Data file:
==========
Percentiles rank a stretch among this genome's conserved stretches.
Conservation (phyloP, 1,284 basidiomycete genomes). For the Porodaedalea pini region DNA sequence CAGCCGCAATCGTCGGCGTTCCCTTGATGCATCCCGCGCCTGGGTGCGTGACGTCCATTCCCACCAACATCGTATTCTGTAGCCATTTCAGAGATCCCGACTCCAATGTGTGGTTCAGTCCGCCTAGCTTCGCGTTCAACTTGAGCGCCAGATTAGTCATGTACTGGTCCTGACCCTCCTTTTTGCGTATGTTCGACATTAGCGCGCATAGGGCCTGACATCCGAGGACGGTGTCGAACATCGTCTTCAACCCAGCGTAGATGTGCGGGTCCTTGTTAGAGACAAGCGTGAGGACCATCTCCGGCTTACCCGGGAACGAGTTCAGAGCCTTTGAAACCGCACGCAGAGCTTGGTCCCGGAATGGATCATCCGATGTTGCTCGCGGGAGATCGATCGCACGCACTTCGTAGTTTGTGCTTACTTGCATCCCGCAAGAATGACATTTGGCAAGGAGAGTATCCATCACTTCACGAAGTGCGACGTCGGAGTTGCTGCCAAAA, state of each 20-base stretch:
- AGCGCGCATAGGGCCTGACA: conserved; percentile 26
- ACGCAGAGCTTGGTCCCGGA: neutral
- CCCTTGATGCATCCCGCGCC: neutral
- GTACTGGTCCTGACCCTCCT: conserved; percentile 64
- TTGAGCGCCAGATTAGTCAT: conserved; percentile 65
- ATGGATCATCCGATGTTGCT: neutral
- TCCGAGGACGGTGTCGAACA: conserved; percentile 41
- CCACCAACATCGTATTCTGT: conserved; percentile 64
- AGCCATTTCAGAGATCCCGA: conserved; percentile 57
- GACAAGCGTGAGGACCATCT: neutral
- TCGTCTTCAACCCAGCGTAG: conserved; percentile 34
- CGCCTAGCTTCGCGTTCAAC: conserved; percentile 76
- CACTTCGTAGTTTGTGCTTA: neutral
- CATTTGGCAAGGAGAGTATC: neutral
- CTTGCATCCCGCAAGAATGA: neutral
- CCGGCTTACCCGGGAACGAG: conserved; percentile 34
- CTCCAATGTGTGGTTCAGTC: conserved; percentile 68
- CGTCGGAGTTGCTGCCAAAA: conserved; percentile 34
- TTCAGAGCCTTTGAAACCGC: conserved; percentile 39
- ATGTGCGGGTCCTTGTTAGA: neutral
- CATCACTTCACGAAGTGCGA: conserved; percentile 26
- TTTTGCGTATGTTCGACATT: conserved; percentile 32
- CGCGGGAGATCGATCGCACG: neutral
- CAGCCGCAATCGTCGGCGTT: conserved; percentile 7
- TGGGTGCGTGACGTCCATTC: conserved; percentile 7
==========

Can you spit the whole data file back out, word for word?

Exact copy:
Percentiles rank a stretch among this genome's conserved stretches.
Conservation (phyloP, 1,284 basidiomycete genomes). For the Porodaedalea pini region DNA sequence CAGCCGCAATCGTCGGCGTTCCCTTGATGCATCCCGCGCCTGGGTGCGTGACGTCCATTCCCACCAACATCGTATTCTGTAGCCATTTCAGAGATCCCGACTCCAATGTGTGGTTCAGTCCGCCTAGCTTCGCGTTCAACTTGAGCGCCAGATTAGTCATGTACTGGTCCTGACCCTCCTTTTTGCGTATGTTCGACATTAGCGCGCATAGGGCCTGACATCCGAGGACGGTGTCGAACATCGTCTTCAACCCAGCGTAGATGTGCGGGTCCTTGTTAGAGACAAGCGTGAGGACCATCTCCGGCTTACCCGGGAACGAGTTCAGAGCCTTTGAAACCGCACGCAGAGCTTGGTCCCGGAATGGATCATCCGATGTTGCTCGCGGGAGATCGATCGCACGCACTTCGTAGTTTGTGCTTACTTGCATCCCGCAAGAATGACATTTGGCAAGGAGAGTATCCATCACTTCACGAAGTGCGACGTCGGAGTTGCTGCCAAAA, state of each 20-base stretch:
- AGCGCGCATAGGGCCTGACA: conserved; percentile 26
- ACGCAGAGCTTGGTCCCGGA: neutral
- CCCTTGATGCATCCCGCGCC: neutral
- GTACTGGTCCTGACCCTCCT: conserved; percentile 64
- TTGAGCGCCAGATTAGTCAT: conserved; percentile 65
- ATGGATCATCCGATGTTGCT: neutral
- TCCGAGGACGGTGTCGAACA: conserved; percentile 41
- CCACCAACATCGTATTCTGT: conserved; percentile 64
- AGCCATTTCAGAGATCCCGA: conserved; percentile 57
- GACAAGCGTGAGGACCATCT: neutral
- TCGTCTTCAACCCAGCGTAG: conserved; percentile 34
- CGCCTAGCTTCGCGTTCAAC: conserved; percentile 76
- CACTTCGTAGTTTGTGCTTA: neutral
- CATTTGGCAAGGAGAGTATC: neutral
- CTTGCATCCCGCAAGAATGA: neutral
- CCGGCTTACCCGGGAACGAG: conserved; percentile 34
- CTCCAATGTGTGGTTCAGTC: conserved; percentile 68
- CGTCGGAGTTGCTGCCAAAA: conserved; percentile 34
- TTCAGAGCCTTTGAAACCGC: conserved; percentile 39
- ATGTGCGGGTCCTTGTTAGA: neutral
- CATCACTTCACGAAGTGCGA: conserved; percentile 26
- TTTTGCGTATGTTCGACATT: conserved; percentile 32
- CGCGGGAGATCGATCGCACG: neutral
- CAGCCGCAATCGTCGGCGTT: conserved; percentile 7
- TGGGTGCGTGACGTCCATTC: conserved; percentile 7